• maggieinnz

                      Interesting.  When people own their homes they're more likely to invest in their community, get to know their neighbours, be more socially responsible.

                    • RedLogix

                      We have tenants who have been with us over a decade now and are very definitely part of the community.

                      Yet the average tenancy is about 18 months over the whole industry. In our experience most people move on for reasons that have absolutely nothing to with the tenancy. Many people rent exactly because it's flexible; they aren't ready to 'settle down'.

          • gsays

            “If housing wasn’t profitable no one would invest in it.”
            That is my point, stop making it profitable to invest in. Get the current housing stock redistributed.

            As Rosemary, down thread, and Drowsy point out the state have an important part to play, if only they weren't so enamoured with the 'market' providing the solution.   


            One of the hurdles to overcome is the comfort of some, as so eloquently expressed by you (warmth, insulation, heating, security), so that Maria and other collateral damage victims of the housing racket can get out of cold, damp sheds.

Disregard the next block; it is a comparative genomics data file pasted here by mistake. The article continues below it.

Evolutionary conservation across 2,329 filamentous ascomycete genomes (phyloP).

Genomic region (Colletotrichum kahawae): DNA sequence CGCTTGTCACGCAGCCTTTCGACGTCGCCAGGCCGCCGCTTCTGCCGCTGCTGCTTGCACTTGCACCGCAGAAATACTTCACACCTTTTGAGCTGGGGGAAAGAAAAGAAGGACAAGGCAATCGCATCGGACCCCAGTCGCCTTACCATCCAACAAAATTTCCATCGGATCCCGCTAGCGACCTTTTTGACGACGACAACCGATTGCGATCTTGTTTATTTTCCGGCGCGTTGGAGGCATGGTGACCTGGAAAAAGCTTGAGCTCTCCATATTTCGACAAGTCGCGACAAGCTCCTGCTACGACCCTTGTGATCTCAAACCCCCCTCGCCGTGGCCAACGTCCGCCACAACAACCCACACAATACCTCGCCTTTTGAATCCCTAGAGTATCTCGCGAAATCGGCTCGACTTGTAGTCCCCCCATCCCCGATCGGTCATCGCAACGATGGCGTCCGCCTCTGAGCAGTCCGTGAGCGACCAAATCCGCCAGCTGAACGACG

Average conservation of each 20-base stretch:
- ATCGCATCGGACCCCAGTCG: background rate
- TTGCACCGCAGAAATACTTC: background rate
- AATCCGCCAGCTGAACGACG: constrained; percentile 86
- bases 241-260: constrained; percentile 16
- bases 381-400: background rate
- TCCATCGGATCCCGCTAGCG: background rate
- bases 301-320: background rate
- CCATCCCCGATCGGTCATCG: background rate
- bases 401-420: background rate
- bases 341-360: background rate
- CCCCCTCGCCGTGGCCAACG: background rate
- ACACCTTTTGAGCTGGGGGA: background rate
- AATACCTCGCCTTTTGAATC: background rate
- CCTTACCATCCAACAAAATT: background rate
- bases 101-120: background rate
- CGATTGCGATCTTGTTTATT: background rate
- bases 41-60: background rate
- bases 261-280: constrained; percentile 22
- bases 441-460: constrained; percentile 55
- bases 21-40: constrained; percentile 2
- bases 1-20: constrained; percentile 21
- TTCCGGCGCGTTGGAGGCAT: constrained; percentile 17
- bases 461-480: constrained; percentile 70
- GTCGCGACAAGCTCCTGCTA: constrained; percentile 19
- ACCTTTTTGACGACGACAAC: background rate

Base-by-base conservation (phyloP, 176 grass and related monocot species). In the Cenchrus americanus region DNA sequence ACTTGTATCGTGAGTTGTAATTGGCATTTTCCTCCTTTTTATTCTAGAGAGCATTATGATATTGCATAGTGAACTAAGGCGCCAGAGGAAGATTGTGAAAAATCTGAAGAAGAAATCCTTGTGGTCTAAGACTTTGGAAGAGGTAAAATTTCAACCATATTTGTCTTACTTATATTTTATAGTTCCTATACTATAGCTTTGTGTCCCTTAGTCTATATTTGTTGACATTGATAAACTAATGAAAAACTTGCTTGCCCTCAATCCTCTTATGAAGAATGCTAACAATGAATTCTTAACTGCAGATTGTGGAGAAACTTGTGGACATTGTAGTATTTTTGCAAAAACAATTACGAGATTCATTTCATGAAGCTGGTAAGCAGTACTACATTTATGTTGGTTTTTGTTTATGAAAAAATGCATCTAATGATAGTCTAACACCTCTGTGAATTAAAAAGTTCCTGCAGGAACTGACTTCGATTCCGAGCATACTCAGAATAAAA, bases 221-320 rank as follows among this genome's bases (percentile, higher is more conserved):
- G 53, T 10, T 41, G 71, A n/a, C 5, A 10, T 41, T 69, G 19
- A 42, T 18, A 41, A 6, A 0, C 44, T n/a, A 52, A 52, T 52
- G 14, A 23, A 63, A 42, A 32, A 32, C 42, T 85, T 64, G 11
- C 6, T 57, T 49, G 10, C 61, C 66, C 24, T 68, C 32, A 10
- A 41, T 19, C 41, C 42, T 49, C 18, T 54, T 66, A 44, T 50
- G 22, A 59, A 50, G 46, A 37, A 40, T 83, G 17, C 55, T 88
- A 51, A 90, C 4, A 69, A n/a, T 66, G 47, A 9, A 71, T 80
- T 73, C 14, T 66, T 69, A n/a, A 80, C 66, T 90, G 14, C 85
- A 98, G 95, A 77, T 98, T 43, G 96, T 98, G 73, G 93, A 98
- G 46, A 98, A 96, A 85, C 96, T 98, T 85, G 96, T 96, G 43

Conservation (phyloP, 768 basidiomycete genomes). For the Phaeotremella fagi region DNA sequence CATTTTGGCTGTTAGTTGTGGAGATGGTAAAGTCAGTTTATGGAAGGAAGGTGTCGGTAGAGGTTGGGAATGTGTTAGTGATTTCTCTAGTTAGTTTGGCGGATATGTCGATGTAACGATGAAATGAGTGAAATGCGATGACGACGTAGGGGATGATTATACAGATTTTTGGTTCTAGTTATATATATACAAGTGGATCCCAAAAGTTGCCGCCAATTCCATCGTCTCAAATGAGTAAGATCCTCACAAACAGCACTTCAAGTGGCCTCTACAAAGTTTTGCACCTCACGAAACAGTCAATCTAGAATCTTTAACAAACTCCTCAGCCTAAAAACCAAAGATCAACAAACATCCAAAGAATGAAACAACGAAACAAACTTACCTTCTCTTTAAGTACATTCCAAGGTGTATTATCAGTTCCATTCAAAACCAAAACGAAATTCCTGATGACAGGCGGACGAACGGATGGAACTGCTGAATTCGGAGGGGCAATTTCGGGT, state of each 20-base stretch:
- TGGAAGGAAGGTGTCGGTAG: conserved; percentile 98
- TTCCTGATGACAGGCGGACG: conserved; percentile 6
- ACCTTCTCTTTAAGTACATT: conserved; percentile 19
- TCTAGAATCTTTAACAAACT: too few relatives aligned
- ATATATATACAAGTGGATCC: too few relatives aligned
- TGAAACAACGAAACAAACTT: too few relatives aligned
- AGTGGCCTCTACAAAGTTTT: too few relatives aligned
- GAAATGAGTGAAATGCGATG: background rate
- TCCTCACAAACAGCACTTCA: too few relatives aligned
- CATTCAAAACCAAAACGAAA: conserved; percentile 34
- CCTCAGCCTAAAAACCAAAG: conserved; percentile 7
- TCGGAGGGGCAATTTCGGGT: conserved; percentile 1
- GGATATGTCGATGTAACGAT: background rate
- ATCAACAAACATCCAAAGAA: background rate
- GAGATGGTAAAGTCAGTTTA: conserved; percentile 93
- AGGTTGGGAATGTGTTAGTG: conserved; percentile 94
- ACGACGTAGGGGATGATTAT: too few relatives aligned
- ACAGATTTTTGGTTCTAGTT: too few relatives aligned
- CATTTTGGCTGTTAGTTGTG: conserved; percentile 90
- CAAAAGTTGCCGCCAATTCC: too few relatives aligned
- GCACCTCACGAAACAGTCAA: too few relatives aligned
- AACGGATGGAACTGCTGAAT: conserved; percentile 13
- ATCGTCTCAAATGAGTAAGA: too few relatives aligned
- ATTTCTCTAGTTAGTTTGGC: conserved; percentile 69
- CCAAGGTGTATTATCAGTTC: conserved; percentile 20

• maggieinnz

              “If housing wasn’t profitable no one would invest in it.”
              That is my point, stop making it profitable to invest in. Get the current housing stock redistributed.

              How do you stop making it profitable to invest in and still have money to build new houses?

              What current housing stock are you referring to?  HNZ houses or all houses?

              As Rosemary, down thread, and Drowsy point out the state have an important part to play, if only they weren't so enamoured with the 'market' providing the solution. 

              No one is disputing the govt has an important role to play and they certainly aren't leaving it up to the private sector alone to provide homes for the needy.  There is a good reason as to why the market is a valuable player in the housing situation but rather than discuss the pros and cons of this, people are simply expecting for the govt to solve a constantly morphing problem as if by magic.

              One of the hurdles to overcome is the comfort of some, as so eloquently expressed by you (warmth, insulation, heating, security), so that Maria and other collateral damage victims of the housing racket can get out of cold, damp sheds.

              You're going to have to spell this out for me because I have no idea what you mean by this statement.  Are you saying that some people should be kicked out of their homes so that others in need can have a home?  Are you talking about HNZ homes or all homes?



              • gsays

                " How do you stop making it profitable to invest in and still have money to build new houses? "

                The Reserve Bank is able to make money available for the state to build houses.

                Not that I am a member nor affiliated this is Social Credit's take: